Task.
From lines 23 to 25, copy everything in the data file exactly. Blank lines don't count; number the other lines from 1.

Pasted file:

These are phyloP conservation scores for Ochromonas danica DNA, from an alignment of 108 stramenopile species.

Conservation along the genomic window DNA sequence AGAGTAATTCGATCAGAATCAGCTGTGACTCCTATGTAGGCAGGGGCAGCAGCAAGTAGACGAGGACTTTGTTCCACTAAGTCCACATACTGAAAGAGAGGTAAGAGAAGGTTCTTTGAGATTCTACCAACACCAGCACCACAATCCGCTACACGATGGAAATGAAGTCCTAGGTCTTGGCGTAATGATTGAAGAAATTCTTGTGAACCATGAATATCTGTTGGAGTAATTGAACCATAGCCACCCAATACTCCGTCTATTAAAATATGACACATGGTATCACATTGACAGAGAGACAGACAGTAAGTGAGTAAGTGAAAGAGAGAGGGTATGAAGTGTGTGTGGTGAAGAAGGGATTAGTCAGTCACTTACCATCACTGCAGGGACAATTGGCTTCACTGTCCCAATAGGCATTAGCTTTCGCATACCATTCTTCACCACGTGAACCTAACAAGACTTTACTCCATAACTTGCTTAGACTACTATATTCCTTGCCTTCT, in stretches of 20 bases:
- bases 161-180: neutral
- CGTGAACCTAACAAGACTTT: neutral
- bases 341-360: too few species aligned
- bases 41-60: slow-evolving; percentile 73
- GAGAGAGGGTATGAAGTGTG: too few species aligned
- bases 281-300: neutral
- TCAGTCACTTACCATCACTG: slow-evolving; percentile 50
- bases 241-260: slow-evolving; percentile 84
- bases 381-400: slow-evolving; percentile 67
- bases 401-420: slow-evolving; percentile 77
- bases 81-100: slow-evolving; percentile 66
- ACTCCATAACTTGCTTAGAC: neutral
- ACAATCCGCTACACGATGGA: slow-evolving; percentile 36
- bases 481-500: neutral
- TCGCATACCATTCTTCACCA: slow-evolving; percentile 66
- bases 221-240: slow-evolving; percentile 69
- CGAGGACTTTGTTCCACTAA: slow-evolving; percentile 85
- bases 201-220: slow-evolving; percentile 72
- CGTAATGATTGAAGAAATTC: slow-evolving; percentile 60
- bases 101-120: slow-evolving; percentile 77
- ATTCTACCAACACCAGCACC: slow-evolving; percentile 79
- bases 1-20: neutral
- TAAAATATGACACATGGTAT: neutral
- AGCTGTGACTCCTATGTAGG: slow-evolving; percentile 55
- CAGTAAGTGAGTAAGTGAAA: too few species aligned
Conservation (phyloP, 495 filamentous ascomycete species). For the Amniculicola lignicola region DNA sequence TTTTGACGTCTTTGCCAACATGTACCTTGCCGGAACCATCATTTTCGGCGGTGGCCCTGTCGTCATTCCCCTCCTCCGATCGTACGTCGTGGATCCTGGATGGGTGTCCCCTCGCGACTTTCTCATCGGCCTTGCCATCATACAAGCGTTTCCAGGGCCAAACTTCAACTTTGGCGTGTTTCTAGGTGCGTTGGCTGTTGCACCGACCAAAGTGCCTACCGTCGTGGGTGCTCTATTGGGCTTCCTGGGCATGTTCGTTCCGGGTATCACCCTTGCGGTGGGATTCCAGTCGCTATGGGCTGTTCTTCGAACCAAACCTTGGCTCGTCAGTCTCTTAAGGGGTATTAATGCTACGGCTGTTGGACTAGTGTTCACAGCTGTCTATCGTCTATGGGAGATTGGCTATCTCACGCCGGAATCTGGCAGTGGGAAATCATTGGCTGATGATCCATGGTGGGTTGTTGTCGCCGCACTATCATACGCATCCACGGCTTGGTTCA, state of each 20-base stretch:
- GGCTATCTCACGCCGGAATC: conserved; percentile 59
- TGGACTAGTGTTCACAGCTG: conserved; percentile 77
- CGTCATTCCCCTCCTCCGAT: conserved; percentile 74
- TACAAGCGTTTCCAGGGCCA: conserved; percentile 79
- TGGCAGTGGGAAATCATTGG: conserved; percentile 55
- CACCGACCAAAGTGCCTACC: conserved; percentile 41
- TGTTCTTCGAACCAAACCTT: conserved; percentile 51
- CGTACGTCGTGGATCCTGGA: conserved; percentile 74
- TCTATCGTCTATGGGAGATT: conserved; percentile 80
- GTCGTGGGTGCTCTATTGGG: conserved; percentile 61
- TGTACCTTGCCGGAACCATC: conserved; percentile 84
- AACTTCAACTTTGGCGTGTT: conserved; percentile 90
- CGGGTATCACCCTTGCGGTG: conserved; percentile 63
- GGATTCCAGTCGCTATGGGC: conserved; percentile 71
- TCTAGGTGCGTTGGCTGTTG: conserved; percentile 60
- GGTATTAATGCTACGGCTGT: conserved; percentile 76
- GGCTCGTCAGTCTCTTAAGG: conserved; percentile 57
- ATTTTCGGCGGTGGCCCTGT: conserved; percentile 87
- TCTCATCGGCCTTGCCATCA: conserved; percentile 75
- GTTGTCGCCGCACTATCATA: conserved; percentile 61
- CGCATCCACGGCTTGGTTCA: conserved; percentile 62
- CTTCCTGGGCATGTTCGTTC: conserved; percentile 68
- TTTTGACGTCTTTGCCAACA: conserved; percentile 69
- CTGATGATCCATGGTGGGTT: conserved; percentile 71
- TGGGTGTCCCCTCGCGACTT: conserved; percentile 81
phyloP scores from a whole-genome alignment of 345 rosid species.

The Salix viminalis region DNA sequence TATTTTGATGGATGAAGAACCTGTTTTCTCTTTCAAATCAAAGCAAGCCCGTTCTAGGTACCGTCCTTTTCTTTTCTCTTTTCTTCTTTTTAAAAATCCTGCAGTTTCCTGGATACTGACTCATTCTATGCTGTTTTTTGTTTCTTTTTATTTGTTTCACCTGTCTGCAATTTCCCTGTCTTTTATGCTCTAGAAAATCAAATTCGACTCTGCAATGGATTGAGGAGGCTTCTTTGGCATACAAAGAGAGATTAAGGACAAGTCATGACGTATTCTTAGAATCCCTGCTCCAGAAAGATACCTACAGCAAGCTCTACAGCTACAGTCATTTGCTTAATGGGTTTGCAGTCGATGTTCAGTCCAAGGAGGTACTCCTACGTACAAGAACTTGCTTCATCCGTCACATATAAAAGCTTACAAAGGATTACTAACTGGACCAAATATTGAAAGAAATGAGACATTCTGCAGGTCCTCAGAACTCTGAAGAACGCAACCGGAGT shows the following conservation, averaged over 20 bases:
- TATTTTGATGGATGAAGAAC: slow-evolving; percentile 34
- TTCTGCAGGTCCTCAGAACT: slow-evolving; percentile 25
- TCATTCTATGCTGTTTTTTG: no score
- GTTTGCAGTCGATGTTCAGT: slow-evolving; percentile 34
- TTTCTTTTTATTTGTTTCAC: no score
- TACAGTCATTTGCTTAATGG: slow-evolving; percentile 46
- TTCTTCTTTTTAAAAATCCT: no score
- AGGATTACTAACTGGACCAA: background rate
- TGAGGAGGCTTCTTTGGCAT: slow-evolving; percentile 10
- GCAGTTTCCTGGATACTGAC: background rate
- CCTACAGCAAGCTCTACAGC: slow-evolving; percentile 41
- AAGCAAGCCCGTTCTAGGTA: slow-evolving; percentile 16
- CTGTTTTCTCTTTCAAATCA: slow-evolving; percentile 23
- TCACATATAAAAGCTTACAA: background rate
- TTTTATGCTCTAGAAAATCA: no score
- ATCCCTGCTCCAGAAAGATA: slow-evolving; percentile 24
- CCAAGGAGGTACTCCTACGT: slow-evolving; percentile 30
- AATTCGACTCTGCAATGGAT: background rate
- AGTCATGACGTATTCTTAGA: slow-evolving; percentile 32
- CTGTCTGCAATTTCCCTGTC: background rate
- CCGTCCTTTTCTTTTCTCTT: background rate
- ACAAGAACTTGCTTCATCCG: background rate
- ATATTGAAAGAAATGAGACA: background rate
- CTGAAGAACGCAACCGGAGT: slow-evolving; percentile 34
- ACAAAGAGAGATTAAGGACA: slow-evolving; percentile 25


- ATTCTACCAACACCAGCACC: slow-evolving; percentile 79
- bases 1-20: neutral
- TAAAATATGACACATGGTAT: neutral